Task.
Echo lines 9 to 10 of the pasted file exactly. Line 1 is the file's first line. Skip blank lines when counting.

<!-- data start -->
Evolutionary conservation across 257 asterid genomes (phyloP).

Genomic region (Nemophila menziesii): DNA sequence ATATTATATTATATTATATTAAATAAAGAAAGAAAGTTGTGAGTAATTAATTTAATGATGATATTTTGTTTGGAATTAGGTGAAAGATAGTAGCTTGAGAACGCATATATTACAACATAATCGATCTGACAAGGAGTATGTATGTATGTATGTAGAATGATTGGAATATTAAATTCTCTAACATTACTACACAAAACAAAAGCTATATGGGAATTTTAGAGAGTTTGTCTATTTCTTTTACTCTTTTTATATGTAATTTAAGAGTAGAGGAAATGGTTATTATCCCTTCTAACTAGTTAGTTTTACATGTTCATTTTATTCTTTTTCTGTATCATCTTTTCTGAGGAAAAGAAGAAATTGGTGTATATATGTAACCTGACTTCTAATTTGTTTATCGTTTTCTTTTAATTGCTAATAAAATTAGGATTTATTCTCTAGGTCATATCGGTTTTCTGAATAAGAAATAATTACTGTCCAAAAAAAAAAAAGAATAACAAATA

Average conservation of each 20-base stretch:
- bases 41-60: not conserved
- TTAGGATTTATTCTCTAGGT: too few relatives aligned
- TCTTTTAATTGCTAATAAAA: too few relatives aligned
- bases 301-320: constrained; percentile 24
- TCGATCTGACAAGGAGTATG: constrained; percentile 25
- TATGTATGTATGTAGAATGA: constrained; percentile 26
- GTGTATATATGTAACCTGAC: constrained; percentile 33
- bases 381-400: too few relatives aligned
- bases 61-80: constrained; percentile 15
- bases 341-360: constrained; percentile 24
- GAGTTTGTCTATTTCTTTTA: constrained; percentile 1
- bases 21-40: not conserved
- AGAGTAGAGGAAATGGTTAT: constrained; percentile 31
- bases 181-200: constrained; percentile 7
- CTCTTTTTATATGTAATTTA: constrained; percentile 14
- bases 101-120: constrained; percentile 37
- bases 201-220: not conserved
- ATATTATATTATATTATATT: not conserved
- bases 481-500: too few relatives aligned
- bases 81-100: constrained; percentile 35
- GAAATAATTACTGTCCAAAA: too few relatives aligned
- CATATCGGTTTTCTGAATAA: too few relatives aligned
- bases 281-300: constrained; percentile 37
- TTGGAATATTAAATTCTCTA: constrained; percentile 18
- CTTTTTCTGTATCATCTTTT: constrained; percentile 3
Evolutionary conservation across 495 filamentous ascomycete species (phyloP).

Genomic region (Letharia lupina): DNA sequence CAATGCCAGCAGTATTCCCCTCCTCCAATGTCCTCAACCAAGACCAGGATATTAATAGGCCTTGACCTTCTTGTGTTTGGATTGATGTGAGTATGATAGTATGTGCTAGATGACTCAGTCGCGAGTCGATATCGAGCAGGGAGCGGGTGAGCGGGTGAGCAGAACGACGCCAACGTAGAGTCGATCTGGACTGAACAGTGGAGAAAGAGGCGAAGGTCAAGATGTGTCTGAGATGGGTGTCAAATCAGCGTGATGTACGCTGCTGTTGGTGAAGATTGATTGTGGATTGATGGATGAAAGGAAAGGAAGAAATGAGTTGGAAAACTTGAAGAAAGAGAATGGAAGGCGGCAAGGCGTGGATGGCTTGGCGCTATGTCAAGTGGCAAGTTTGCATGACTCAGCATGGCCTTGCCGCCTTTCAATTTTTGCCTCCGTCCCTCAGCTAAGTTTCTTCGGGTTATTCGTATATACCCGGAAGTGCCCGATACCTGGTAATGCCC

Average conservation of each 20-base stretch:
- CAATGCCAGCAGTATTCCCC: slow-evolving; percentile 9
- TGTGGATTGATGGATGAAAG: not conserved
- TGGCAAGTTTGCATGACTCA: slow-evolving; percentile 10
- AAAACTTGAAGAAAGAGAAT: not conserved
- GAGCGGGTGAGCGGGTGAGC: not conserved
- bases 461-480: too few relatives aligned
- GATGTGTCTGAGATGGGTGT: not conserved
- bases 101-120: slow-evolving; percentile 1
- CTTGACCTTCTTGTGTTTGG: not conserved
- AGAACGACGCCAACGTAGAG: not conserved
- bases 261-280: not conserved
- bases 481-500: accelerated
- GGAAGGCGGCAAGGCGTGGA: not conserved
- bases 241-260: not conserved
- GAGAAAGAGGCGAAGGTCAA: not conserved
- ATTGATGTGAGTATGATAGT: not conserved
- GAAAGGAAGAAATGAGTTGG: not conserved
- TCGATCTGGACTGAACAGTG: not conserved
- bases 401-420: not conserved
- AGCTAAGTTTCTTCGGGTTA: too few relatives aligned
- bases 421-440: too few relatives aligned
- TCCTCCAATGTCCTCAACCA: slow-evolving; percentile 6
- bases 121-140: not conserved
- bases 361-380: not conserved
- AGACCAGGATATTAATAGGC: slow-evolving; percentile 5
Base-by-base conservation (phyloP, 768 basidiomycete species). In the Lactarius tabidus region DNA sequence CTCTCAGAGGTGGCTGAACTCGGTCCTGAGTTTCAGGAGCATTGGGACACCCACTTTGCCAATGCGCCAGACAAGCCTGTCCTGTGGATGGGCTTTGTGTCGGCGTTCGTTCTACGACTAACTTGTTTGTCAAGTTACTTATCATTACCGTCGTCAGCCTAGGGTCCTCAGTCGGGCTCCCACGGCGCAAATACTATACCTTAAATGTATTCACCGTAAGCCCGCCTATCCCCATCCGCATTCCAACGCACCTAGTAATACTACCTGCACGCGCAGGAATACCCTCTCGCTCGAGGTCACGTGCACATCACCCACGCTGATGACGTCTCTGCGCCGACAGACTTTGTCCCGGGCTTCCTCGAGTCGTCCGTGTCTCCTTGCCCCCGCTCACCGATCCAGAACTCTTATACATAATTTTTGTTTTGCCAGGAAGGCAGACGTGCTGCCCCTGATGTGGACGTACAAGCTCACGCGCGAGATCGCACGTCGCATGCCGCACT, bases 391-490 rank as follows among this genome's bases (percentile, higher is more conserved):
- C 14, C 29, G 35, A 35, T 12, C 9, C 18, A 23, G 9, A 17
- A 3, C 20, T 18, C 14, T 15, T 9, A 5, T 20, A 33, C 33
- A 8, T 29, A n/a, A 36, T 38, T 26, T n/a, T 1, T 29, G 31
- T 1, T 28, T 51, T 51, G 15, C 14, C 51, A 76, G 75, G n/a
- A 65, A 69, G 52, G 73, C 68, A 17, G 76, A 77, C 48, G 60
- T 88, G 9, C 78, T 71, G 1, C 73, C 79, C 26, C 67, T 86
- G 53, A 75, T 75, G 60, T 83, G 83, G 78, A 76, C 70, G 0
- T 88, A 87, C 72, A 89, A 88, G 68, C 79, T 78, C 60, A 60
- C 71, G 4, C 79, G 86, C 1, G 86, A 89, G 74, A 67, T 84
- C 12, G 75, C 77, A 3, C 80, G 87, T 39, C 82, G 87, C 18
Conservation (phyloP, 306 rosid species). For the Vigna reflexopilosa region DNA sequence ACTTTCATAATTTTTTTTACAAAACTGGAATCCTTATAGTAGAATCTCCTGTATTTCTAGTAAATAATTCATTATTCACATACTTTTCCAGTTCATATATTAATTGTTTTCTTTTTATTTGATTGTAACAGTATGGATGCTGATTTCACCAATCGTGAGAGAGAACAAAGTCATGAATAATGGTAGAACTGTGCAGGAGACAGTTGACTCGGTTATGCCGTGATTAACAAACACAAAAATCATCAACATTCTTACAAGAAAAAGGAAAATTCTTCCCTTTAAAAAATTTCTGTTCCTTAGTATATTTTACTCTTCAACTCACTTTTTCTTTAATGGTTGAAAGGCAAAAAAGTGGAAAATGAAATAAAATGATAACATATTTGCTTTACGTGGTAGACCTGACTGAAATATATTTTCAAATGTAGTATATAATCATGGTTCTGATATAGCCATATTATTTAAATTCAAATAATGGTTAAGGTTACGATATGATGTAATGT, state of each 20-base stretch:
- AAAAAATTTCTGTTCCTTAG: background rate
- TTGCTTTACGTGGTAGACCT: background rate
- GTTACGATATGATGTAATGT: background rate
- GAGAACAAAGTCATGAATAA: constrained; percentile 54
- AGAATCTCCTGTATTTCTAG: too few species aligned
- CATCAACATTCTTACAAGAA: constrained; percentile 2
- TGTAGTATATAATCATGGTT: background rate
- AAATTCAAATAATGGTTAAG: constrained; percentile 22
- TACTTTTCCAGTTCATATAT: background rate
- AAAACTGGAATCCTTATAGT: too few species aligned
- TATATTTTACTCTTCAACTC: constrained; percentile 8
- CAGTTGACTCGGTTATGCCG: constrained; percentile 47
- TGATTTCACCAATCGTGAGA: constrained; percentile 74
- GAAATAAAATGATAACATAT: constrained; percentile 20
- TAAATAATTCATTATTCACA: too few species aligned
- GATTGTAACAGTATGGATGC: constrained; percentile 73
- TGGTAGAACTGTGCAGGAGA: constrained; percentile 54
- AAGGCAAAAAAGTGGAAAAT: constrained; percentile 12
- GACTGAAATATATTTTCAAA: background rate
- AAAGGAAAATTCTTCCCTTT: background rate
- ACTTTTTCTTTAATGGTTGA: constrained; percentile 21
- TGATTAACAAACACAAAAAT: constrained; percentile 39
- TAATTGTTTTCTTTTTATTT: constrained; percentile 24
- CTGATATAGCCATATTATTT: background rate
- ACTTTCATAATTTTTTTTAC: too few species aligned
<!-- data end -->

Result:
- TATGTATGTATGTAGAATGA: constrained; percentile 26
- GTGTATATATGTAACCTGAC: constrained; percentile 33